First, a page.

UNITED STATES DISTRICT COURT SOUTHERN DISTRICT OF CALIFORNIA
December 20, 2010
ELSA MANULID, PLAINTIFF,
SYCUAN CASINO & RESORT, AN ENTITY;
SYCUAN BAND OF THE KUMEYAAY NATION, AN ENTITY;
UNITED STATES OF AMERICA; DOES 1-30, INCLUSIVE, DEFENDANTS.
The opinion of the court was delivered by: Hayes, Judge:
The matters before the Court are the Notice of Certification of Scope of Employment for Defendant Dr. Donald Weiss and Notice of Substitution of United States of America as Defendant in Place of Donald Weiss, M.D. (ECF No. 6), and the Motion to Dismiss the Complaint filed by the United States. (ECF No. 7).
On April 6, 2010, Plaintiff filed her Complaint against Sycuan Casino & Resort, Sycuan Band of they Kumeyaay Nation, and Dr. Donald Weiss. (ECF No. 1).
On September 9, 2010, the United States filed a Notice of Certification of Scope of Employment for Defendant Dr. Donald Weiss. (ECF No. 6-1). The United States concurrently filed a Notice of Substitution of United States of America as Defendant in Place of Donald Weiss, M.D. (ECF No. 6). On September 24, 2010, Plaintiffs filed a Response to the Notice of Substitution of United States of America as Defendant in Place of Donald Weiss. (ECF No. 10). The United States filed a Reply to Plaintiff's Response. (ECF No. 13).
The United States also filed a Motion to Dismiss the Complaint. (ECF No. 7). On September 24, 2010, Plaintiffs filed an Opposition to Defendant's Motion to Dismiss for Lack of Subject Matter Jurisdiction. (ECF No. 9). The United States filed a Reply to Plaintiff's Opposition. (ECF No. 14).
Plaintiff contends that the certification that Weiss was acting within the scope of his employment at the time of the incident is not valid because the only claim against Weiss is battery, an intentional tort. Plaintiff contends that substitution of the United States as a Defendant was improper because Plaintiff's battery claim seeks individual liability against Weiss for his conduct outside the scope of his employment.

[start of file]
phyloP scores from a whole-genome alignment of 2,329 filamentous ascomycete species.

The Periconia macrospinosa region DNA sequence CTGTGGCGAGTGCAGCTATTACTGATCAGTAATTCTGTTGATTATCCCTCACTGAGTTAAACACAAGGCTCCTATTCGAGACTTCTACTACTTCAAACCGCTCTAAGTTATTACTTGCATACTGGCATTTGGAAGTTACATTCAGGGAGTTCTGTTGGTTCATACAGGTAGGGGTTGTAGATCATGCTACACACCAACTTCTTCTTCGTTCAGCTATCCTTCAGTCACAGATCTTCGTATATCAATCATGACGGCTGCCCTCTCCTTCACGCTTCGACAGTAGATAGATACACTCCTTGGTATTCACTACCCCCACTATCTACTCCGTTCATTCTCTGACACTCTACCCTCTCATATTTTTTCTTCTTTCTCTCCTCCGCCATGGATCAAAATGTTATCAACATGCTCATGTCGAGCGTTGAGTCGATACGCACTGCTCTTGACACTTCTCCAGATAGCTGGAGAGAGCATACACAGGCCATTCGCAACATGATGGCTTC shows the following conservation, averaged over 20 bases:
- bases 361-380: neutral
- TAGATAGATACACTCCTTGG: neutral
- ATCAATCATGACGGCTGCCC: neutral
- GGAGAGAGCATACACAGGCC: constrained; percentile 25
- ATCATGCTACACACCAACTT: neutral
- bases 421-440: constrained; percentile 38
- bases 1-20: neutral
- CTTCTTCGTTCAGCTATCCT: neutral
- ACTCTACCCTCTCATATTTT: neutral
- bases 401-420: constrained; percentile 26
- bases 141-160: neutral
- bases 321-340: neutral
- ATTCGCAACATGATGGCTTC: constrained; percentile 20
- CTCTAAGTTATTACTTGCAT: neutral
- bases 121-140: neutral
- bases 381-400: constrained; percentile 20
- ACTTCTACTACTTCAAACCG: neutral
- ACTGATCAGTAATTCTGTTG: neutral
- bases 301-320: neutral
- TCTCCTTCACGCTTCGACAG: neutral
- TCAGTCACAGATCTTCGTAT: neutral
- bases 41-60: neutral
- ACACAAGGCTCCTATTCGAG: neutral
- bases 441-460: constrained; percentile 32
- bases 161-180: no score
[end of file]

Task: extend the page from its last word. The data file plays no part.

The United States contends the certification that Weiss was acting within the scope of his employment at the time of the incident is valid because the allegations in the Complaint against Weiss arise solely from his examination of Plaintiff at the Sycuan Medical/Dental Center while he was providing medical care.
ALLEGATIONS OF THE COMPLAINT
The Complaint alleges that on April 6, 2008, Plaintiff injured her head while at work. (ECF No. 1 at 3). The Complaint alleges that on April 8, 2008, Plaintiff visited Weiss at the Sycuan Medical/Dental Center and told Weiss that she had injured her head and neck. Id. at 3-4. The Complaint alleges: "Much to her surprise, Weiss placed his finger in Plaintiff's rectum during her medical exam and then he immediately left the room." Id. at 4. The Complaint alleges that Plaintiff asked a medical assistant why she had been given a rectal exam and , "the assistant claimed that Weiss was confused about the nature of [Plaintiff's] injury and that [Weiss] had left the office." Id. The Complaint asserts a claim of battery against Weiss stating that Weiss "touched Plaintiff with the intent to cause a harmful or offensive contact[,]" "Plaintiff did not give her willing, voluntary, or informed consent to be touched[,]" and "Plaintiff was injured, harmed and/or offended by Defendant Weiss' touching." Id. at 10.
I. Certification and Substitution
The Notice of Certification, which is signed by an Assistant United States Attorney, states:
Pursuant to the provisions of 42 U.S.C. § 233(c), and 28 U.S.C. § 2679(d), as amended by Public Law 100-694, and pursuant to the authority vested in the United States Attorney to make scope of employment certifications under 28 C.F.R. 15.3, ... I hereby find and certify that Donald Weiss, M.D., an individual defendant named therein, at all relevant times, was acting within the scope of his employment at the Sycuan Medical Clinic and was providing medical services funded under the Indian Self Determination and Education Assistance Act (ISDEAA), 25 U.S.C. § 405f(d). As such, claims for medical malpractice against Sycuan Medical Clinic physicians, such as Dr. Weiss, arising from medical services provided within the scope of employment at the Clinic, are cognizable exclusively against the United States under the Federal Tort Claims Act (FTCA), 28 U.S.C. 1346(b), 2671, et seq. See 25 U.S.C. § 450f(d) and 42 U.S.C. § 233(a). Based on my certification that Dr. Weiss was acting within the scope of his employment at the Sycuan Medical Clinic at the time of the events out of which plaintiff's claim arose, plaintiff's claim must henceforth 'be deemed an action against the United States under the provisions of the FTCA....' 28 U.S.C. § 2679(d)(1). (ECF No. 6-1 at 1-2).